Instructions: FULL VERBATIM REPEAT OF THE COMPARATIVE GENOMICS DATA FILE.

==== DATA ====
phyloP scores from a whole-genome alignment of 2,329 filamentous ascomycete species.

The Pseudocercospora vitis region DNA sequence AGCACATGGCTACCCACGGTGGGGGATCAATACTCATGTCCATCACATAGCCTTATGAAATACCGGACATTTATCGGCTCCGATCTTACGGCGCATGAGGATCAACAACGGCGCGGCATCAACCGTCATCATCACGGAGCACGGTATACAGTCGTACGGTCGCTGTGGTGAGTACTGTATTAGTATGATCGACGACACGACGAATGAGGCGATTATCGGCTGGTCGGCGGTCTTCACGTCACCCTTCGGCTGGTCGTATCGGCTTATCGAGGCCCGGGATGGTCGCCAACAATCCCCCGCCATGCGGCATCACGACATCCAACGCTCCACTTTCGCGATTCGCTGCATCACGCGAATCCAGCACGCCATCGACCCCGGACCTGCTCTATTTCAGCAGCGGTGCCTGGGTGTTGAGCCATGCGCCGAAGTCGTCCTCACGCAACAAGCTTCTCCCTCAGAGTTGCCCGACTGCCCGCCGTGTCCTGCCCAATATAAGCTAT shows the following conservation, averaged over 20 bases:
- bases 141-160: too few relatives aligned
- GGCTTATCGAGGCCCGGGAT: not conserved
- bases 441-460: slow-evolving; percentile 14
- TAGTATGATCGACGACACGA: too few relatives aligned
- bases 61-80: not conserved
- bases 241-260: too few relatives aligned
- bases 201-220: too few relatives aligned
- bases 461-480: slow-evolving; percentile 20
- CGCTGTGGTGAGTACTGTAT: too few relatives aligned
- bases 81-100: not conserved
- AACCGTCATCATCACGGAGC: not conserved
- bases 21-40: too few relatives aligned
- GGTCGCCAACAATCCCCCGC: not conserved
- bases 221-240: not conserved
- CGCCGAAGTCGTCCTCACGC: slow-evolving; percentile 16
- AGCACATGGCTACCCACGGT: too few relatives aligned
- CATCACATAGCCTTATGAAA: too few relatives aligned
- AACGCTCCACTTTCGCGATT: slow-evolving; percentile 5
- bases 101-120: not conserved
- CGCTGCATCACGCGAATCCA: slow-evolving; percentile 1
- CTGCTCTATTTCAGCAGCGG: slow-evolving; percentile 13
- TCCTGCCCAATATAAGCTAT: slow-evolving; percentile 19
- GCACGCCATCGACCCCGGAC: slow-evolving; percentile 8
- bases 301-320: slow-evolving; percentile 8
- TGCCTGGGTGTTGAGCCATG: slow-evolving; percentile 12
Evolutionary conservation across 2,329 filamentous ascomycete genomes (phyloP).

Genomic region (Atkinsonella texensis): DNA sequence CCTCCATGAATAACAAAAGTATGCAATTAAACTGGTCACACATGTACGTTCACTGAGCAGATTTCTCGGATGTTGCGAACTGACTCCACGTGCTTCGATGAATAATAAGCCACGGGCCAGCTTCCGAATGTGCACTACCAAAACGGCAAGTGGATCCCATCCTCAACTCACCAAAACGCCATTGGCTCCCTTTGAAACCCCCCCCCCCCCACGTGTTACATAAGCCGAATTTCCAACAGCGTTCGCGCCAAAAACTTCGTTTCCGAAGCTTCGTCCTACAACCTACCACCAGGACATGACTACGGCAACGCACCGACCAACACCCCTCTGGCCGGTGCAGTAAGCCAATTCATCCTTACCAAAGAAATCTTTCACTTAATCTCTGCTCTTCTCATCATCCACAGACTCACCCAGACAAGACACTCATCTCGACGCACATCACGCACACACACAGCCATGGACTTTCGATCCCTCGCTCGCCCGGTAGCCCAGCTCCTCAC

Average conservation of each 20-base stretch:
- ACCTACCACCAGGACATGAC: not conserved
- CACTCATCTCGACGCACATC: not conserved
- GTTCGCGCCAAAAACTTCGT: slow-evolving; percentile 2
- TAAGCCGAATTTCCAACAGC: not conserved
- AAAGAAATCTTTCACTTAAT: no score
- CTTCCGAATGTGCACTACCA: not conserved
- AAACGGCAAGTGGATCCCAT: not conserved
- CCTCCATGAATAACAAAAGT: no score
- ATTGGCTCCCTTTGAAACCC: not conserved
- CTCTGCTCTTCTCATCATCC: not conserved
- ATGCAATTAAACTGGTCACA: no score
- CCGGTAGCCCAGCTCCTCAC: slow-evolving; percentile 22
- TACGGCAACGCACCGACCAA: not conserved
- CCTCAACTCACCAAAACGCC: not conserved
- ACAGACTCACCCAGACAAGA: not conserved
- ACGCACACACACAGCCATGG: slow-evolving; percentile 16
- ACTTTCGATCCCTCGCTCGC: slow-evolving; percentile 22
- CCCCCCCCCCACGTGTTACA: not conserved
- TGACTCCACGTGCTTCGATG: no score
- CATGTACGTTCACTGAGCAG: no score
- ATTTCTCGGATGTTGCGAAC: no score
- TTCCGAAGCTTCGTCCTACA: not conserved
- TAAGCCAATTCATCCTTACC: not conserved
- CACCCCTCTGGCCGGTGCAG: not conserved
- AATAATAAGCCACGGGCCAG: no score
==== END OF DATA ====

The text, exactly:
phyloP scores from a whole-genome alignment of 2,329 filamentous ascomycete species.

The Pseudocercospora vitis region DNA sequence AGCACATGGCTACCCACGGTGGGGGATCAATACTCATGTCCATCACATAGCCTTATGAAATACCGGACATTTATCGGCTCCGATCTTACGGCGCATGAGGATCAACAACGGCGCGGCATCAACCGTCATCATCACGGAGCACGGTATACAGTCGTACGGTCGCTGTGGTGAGTACTGTATTAGTATGATCGACGACACGACGAATGAGGCGATTATCGGCTGGTCGGCGGTCTTCACGTCACCCTTCGGCTGGTCGTATCGGCTTATCGAGGCCCGGGATGGTCGCCAACAATCCCCCGCCATGCGGCATCACGACATCCAACGCTCCACTTTCGCGATTCGCTGCATCACGCGAATCCAGCACGCCATCGACCCCGGACCTGCTCTATTTCAGCAGCGGTGCCTGGGTGTTGAGCCATGCGCCGAAGTCGTCCTCACGCAACAAGCTTCTCCCTCAGAGTTGCCCGACTGCCCGCCGTGTCCTGCCCAATATAAGCTAT shows the following conservation, averaged over 20 bases:
- bases 141-160: too few relatives aligned
- GGCTTATCGAGGCCCGGGAT: not conserved
- bases 441-460: slow-evolving; percentile 14
- TAGTATGATCGACGACACGA: too few relatives aligned
- bases 61-80: not conserved
- bases 241-260: too few relatives aligned
- bases 201-220: too few relatives aligned
- bases 461-480: slow-evolving; percentile 20
- CGCTGTGGTGAGTACTGTAT: too few relatives aligned
- bases 81-100: not conserved
- AACCGTCATCATCACGGAGC: not conserved
- bases 21-40: too few relatives aligned
- GGTCGCCAACAATCCCCCGC: not conserved
- bases 221-240: not conserved
- CGCCGAAGTCGTCCTCACGC: slow-evolving; percentile 16
- AGCACATGGCTACCCACGGT: too few relatives aligned
- CATCACATAGCCTTATGAAA: too few relatives aligned
- AACGCTCCACTTTCGCGATT: slow-evolving; percentile 5
- bases 101-120: not conserved
- CGCTGCATCACGCGAATCCA: slow-evolving; percentile 1
- CTGCTCTATTTCAGCAGCGG: slow-evolving; percentile 13
- TCCTGCCCAATATAAGCTAT: slow-evolving; percentile 19
- GCACGCCATCGACCCCGGAC: slow-evolving; percentile 8
- bases 301-320: slow-evolving; percentile 8
- TGCCTGGGTGTTGAGCCATG: slow-evolving; percentile 12
Evolutionary conservation across 2,329 filamentous ascomycete genomes (phyloP).

Genomic region (Atkinsonella texensis): DNA sequence CCTCCATGAATAACAAAAGTATGCAATTAAACTGGTCACACATGTACGTTCACTGAGCAGATTTCTCGGATGTTGCGAACTGACTCCACGTGCTTCGATGAATAATAAGCCACGGGCCAGCTTCCGAATGTGCACTACCAAAACGGCAAGTGGATCCCATCCTCAACTCACCAAAACGCCATTGGCTCCCTTTGAAACCCCCCCCCCCCCACGTGTTACATAAGCCGAATTTCCAACAGCGTTCGCGCCAAAAACTTCGTTTCCGAAGCTTCGTCCTACAACCTACCACCAGGACATGACTACGGCAACGCACCGACCAACACCCCTCTGGCCGGTGCAGTAAGCCAATTCATCCTTACCAAAGAAATCTTTCACTTAATCTCTGCTCTTCTCATCATCCACAGACTCACCCAGACAAGACACTCATCTCGACGCACATCACGCACACACACAGCCATGGACTTTCGATCCCTCGCTCGCCCGGTAGCCCAGCTCCTCAC

Average conservation of each 20-base stretch:
- ACCTACCACCAGGACATGAC: not conserved
- CACTCATCTCGACGCACATC: not conserved
- GTTCGCGCCAAAAACTTCGT: slow-evolving; percentile 2
- TAAGCCGAATTTCCAACAGC: not conserved
- AAAGAAATCTTTCACTTAAT: no score
- CTTCCGAATGTGCACTACCA: not conserved
- AAACGGCAAGTGGATCCCAT: not conserved
- CCTCCATGAATAACAAAAGT: no score
- ATTGGCTCCCTTTGAAACCC: not conserved
- CTCTGCTCTTCTCATCATCC: not conserved
- ATGCAATTAAACTGGTCACA: no score
- CCGGTAGCCCAGCTCCTCAC: slow-evolving; percentile 22
- TACGGCAACGCACCGACCAA: not conserved
- CCTCAACTCACCAAAACGCC: not conserved
- ACAGACTCACCCAGACAAGA: not conserved
- ACGCACACACACAGCCATGG: slow-evolving; percentile 16
- ACTTTCGATCCCTCGCTCGC: slow-evolving; percentile 22
- CCCCCCCCCCACGTGTTACA: not conserved
- TGACTCCACGTGCTTCGATG: no score
- CATGTACGTTCACTGAGCAG: no score
- ATTTCTCGGATGTTGCGAAC: no score
- TTCCGAAGCTTCGTCCTACA: not conserved
- TAAGCCAATTCATCCTTACC: not conserved
- CACCCCTCTGGCCGGTGCAG: not conserved
- AATAATAAGCCACGGGCCAG: no score